Let's say I have two sets of measurements that go on like this:
Subject Measurement A Meas. B How many measurements of this type do I have? 1 a1,a2 - 1 2 - - 1 3 a3,a4,a5 b1 1 4 a6 b2,b3 1 5 a7 - 6 6 a8,a9 b4 16 7 a10,a11,a12,a13 b5 3 8 - b6 3 9 a13 b7 76
I would like to run a paired test on them but I am not sure what to do about those more than two measurements for one pair. Should I take and average if there is more then one measurement? Should I pair each measurement with the corresponding measurement so some values would be count more than once (like a8 with b4 and a9 with b4)? Should I pick one of each measurements where there are more than one measurements (so pick either a3,a4 or a5 with b1)?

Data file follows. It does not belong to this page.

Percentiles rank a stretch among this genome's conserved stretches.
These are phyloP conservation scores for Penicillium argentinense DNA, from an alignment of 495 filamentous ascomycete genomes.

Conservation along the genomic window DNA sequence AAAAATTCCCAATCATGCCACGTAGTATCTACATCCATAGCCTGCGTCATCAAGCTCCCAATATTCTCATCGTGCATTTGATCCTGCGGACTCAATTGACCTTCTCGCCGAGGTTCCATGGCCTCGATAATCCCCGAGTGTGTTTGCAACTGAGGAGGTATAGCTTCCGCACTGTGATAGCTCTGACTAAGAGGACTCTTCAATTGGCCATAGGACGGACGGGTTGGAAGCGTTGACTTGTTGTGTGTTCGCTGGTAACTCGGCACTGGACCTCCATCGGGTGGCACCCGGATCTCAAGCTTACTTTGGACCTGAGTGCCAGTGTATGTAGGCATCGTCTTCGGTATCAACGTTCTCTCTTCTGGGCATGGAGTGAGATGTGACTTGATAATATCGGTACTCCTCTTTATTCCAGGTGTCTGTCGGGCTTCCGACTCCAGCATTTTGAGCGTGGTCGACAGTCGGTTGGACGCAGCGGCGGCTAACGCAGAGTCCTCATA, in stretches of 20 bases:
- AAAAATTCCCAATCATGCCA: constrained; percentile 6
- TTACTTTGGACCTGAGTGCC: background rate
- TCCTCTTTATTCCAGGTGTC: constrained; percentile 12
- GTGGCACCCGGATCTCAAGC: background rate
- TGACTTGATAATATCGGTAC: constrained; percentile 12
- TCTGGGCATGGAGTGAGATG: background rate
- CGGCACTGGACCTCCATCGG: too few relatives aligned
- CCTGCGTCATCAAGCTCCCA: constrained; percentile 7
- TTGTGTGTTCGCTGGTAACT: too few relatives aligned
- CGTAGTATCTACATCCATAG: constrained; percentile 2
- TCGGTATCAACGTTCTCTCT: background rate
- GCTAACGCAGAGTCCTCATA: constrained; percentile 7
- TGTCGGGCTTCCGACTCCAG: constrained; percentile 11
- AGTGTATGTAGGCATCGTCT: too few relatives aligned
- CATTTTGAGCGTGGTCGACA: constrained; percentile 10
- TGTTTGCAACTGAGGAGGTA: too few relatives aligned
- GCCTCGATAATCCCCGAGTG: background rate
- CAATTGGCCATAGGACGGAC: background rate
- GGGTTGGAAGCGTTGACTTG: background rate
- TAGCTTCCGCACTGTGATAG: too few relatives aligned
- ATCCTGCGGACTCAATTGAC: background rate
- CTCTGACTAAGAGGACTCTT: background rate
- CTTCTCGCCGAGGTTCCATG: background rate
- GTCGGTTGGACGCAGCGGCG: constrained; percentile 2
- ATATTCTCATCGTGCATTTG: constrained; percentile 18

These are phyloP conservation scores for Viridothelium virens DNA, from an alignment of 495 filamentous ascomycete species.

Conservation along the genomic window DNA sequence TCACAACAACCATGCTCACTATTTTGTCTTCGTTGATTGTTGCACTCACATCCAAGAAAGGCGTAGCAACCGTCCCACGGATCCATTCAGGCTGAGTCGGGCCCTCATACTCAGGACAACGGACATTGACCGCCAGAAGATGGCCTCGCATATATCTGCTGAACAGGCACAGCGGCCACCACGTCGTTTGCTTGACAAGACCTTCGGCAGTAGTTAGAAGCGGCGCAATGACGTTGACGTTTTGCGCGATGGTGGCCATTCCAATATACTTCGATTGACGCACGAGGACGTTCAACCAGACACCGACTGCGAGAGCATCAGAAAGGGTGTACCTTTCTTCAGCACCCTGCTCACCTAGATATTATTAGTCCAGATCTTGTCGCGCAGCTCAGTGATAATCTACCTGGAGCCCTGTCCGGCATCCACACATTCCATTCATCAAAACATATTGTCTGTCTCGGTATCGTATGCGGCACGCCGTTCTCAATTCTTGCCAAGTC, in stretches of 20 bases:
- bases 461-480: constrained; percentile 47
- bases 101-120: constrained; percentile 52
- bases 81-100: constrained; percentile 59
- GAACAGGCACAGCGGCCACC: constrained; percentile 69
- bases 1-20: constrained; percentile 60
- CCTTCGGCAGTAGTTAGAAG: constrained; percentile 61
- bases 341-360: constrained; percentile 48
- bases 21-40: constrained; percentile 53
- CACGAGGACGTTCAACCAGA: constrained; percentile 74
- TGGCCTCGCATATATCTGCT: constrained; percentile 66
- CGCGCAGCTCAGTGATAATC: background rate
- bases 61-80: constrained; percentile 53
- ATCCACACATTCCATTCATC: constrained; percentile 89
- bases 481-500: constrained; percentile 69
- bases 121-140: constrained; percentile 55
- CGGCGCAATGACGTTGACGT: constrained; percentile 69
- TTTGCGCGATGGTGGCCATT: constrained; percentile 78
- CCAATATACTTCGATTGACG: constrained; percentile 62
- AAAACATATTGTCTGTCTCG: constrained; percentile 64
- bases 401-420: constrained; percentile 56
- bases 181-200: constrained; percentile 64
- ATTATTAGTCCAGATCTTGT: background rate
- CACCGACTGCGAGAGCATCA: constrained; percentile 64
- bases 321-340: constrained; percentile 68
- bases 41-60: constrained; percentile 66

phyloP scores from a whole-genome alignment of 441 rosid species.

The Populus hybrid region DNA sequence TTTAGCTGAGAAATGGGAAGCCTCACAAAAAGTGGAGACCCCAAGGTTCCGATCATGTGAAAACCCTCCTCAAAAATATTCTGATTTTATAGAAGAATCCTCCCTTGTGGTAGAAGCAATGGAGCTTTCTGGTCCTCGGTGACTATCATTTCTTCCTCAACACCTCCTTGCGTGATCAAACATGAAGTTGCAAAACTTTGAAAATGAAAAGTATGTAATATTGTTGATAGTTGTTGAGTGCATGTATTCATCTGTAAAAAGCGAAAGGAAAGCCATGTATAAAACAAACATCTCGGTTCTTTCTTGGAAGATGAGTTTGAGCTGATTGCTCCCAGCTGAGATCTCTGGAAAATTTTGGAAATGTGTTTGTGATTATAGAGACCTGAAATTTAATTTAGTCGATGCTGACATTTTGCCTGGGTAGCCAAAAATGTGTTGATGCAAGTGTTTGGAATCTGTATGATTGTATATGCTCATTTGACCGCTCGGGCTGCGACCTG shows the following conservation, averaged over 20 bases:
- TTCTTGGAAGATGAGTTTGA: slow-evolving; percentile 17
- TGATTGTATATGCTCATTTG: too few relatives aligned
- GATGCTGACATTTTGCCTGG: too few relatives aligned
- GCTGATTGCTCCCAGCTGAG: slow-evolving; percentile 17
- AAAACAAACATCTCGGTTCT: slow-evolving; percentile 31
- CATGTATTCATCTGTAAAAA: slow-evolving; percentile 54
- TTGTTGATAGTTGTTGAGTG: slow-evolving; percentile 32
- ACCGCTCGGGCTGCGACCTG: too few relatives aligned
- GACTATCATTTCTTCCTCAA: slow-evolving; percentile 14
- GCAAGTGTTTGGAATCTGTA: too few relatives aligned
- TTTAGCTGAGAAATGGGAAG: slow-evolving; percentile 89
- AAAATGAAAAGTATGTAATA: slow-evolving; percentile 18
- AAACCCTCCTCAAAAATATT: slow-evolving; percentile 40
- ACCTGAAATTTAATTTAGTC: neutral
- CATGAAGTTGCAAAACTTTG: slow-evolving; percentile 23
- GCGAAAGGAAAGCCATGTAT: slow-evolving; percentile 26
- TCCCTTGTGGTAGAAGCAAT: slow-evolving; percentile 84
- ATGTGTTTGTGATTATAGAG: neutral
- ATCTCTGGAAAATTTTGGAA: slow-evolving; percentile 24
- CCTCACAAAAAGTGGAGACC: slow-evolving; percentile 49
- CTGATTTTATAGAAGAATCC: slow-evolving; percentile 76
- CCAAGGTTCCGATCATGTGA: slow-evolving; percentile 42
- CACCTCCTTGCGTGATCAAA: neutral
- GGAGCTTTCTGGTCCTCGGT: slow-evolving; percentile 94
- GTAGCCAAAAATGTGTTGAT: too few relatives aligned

I feel that some weighting would be appropriate: i.e. use b5 paired with a10 a11, a12 and a13 with weight 1, measurements like for subjects 4 and 6 with weight 2, for subject 43 with weight 1.33 and for the rest with weight 4. But what would I do with unpaired data like subjects 1,2,5 and 8?
It is random if I have a nice paired measurements like for subject 9 (as listed in the last column, I have these suitable measurements for 76 subjects, so almost 70 % of the sample). If I run paired tests on these 76 results (Wilcoxon, the underlying data is almost normal but not completely), I get p values of 0.000001 and lower. Is it even worthy to try to use the rest? I am using scipy (and numpy).